Model for Change: Utah’s Data-Driven Approach to Closing the Justice Gap
When the Utah Supreme Court started studying the access to justice gap, justices and bar leaders were alarmed to learn that 93% of those using adult courts in the state’s largest jurisdiction were showing up without legal assistance. Let that sink in: 93% were coming to court without a lawyer. It’s a figure host Ralph Baxter’s guests say is common across North America.
With news still fresh of Utah’s groundbreaking order creating a regulatory sandbox to address the crisis involving the delivery of legal services, Baxter discusses the order’s rationale and significance with three key leaders behind Utah’s move: Economics and Law Professor Gillian Hadfield, Utah Justice Deno Himonas, and Utah Bar immediate Past President John Lund.
There’s something wrong when the current legal model serves just ten to fifteen percent of the population, Hadfield tells Baxter. She says Utah’s approach is on solid ground because the bench and bar are cooperating to collect data that will inform its shifting legal regulatory framework.
The four discuss how the model rules of professional conduct, developed for an older and dated model of law practice, are less about ethics and more about controlling business operations. Utah’s sandbox removes many of those barriers while keeping consumers protected.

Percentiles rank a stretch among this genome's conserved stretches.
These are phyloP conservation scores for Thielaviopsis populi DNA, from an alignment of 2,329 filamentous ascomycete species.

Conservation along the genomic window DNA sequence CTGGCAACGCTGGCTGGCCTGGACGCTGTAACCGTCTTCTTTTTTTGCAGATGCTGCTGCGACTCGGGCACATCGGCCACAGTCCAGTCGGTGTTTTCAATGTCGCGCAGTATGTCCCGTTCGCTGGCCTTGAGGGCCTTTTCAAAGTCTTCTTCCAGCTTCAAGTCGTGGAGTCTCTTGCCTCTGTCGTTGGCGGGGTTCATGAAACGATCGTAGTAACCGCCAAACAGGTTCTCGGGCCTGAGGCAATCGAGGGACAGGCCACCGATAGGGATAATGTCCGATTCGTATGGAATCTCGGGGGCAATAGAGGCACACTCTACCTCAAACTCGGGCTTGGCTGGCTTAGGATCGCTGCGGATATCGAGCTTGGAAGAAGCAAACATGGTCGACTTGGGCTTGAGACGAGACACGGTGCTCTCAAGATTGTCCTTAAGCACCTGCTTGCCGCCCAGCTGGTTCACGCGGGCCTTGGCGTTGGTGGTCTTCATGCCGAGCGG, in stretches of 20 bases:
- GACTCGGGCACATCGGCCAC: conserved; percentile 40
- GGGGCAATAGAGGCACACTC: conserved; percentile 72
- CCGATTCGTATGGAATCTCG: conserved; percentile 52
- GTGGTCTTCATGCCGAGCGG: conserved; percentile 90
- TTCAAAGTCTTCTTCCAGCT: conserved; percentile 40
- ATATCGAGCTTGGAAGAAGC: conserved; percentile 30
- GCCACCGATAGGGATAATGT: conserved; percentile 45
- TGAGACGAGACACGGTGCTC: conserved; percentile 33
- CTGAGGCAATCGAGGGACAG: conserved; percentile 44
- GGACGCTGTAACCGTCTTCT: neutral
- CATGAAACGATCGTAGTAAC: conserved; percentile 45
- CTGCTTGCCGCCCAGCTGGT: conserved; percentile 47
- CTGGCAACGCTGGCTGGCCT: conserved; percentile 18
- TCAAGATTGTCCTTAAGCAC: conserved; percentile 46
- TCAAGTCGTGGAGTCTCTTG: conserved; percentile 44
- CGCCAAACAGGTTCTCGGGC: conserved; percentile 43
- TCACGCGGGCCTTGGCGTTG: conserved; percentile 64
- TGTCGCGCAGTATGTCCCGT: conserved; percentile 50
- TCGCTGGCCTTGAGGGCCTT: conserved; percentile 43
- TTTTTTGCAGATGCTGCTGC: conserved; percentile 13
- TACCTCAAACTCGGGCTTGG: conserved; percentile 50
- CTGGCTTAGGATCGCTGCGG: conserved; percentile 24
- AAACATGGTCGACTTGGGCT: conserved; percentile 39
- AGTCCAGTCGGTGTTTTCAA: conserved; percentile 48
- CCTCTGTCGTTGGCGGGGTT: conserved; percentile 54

Hadfield and Lund also note that despite pushback on rule changes -- such as relaxing rules on non-lawyer ownership and creating licensing routes for paraprofessionals -- the remaking of the rules is bound to increase opportunities for lawyers. Finding ways to better serve that 80% to 90% who need but don’t have lawyers will open up the market, they tell Baxter.
Gillian Hadfield is the inaugural Schwartz Reisman Chair in Technology and Society at the University of Toronto Faculty of Law.
Deno Himonas is a justice of the Utah Supreme Court.
John Lund is a Salt Lake City lawyer and immediate past president of the Utah Bar.